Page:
SOME HON. MEMBERS: Hear, hear!

MR. DICKS: Mr. Speaker, our debt is high. As our population declines, our per capita debt increases. The $550 million annual interest payment is our third largest expenditure after health and education. Each year that we incur a deficit we add to our interest and reduce the money available for public services. The reality is that we are now spending more to service the debt than to provide assistance to the more than 70,000 clients of social services. This money does not reduce the debt. It merely pays the interest on our collective credit card.

The time has come to take a new direction, a direction that is both sustainable and responsible.

Another major issue is the unfunded liabilities of our pension plans, which add a further $2.5 billion to our debt. The teacher's pension plan will run out of money nine years from now in the year 2005. Government and its employees must work toward a solution. We are resolved to do so with the NLTA this year.

Mr. Speaker, if we had not made the choices in this Budget, the deficit fro 1996-'97 would have been unacceptable. When the pre-Budget consultation document was prepared in early March, a deficit of $230 million was forecast. Revised economic projections based on lower employment numbers indicated a greater decline in 1996 GDP. These factors pushed up our deficit projection by $30 million.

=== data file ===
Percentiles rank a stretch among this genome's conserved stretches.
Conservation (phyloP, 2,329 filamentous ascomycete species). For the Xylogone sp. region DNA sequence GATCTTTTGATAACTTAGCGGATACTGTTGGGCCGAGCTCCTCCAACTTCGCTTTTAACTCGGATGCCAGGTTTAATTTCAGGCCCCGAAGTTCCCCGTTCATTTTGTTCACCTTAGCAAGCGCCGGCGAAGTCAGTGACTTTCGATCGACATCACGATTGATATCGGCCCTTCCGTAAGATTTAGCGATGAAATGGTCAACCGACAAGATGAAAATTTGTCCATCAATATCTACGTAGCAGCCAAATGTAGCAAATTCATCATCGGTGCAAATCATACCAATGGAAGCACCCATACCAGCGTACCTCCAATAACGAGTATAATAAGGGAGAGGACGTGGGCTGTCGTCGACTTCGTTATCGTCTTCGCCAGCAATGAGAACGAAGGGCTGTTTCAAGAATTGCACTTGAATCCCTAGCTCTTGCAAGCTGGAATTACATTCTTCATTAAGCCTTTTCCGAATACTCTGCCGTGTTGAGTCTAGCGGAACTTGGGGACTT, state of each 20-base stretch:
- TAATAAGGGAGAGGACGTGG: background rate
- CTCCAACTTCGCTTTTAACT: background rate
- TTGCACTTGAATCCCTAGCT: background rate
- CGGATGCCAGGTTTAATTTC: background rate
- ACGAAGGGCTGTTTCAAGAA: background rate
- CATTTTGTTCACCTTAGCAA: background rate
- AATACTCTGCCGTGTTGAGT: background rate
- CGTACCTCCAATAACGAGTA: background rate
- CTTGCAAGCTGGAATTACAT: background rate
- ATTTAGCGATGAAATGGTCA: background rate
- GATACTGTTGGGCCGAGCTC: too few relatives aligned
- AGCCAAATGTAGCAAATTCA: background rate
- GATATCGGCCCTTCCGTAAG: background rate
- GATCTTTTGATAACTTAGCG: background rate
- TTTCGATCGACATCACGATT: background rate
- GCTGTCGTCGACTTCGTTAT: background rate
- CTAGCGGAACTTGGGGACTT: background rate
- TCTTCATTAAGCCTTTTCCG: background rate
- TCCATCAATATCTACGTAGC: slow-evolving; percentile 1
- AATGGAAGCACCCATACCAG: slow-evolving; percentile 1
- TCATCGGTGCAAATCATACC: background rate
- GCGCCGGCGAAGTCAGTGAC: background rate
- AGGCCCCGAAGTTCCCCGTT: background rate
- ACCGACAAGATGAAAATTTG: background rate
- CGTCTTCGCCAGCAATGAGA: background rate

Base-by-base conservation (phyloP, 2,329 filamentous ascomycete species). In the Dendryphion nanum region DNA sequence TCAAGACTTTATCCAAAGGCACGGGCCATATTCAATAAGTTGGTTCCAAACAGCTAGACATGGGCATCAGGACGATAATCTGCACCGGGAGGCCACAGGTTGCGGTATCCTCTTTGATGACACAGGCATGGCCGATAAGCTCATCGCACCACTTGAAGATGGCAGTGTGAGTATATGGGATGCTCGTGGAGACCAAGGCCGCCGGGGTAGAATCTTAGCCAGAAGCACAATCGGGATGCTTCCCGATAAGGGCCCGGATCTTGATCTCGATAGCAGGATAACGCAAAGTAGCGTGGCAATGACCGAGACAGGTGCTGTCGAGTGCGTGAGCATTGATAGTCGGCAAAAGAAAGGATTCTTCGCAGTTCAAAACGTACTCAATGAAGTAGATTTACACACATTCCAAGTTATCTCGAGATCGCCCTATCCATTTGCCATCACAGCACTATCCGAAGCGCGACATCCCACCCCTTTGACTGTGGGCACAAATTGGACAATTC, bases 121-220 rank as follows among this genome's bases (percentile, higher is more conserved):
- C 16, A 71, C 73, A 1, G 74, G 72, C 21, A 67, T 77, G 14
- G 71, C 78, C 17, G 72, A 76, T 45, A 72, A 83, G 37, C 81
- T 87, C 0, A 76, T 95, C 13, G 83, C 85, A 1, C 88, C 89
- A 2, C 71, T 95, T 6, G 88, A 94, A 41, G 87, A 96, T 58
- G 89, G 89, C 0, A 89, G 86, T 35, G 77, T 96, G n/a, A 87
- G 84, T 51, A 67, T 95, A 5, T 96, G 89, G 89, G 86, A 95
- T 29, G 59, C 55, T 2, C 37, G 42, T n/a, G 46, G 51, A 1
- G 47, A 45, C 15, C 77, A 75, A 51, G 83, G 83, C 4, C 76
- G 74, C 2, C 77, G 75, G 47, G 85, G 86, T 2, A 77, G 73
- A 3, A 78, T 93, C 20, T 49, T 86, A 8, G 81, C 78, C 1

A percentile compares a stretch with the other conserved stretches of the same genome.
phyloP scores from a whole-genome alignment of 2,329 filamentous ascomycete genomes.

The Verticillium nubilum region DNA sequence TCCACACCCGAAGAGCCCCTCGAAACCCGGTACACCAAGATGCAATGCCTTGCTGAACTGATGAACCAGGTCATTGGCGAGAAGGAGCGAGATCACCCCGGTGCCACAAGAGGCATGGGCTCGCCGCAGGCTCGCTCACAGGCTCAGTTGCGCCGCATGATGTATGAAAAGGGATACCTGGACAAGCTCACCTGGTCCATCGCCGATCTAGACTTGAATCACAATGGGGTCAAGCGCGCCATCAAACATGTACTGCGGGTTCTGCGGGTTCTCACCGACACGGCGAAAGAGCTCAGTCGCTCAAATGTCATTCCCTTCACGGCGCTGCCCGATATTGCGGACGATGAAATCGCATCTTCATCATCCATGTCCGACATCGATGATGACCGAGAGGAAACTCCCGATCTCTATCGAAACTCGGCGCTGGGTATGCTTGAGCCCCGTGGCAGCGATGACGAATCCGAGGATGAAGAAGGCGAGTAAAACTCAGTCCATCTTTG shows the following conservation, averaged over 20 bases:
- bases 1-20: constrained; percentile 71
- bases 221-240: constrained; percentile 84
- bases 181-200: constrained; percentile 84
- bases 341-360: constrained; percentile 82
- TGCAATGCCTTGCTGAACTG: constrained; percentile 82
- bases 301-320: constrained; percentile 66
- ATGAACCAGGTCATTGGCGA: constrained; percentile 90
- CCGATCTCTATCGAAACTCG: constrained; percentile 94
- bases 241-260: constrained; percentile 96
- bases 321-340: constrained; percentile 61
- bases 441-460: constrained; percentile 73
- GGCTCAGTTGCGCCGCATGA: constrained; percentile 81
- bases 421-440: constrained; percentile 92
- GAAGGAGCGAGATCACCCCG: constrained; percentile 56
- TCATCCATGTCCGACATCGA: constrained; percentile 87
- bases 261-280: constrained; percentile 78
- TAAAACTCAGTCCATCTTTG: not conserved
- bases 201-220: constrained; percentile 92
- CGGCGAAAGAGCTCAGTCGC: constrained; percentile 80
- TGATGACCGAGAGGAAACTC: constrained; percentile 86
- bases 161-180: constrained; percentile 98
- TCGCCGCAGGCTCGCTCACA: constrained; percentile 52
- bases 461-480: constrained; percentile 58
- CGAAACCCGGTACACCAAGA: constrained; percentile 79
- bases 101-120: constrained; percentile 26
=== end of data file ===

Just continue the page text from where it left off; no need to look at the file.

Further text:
Midyear Budget corrections in recent years have created uncertainty in both the public and private sectors and diverted efforts from the real job of planning and providing services.

To help address this problem, the Budget contains a contingency reserve of $30 million. These funds will be borrowed only in the event of an unforeseen decline in revenues or unforeseen emergency spending requirements.

The prudent choice of budgeting for this contingency brought our total projected deficit for 1996-'97 to $290 million.

Mr. Speaker, in our pre-Budget consultations we indicated that incurring a large deficit was not a choice. The people agreed. The projected deficit has to be reduced.

Our budgetary problem, however, did not begin this year. Our debt has accumulated over many years. It will take several years before we return to our previous levels of employment and income.

We have now taken steps toward a lasting solution. The efficiencies achieved last fall have reduced the size of the deficit problem for 1996-'97. Educational reform is underway. The health care system is being restructured. We have taken initiatives to lower future spending.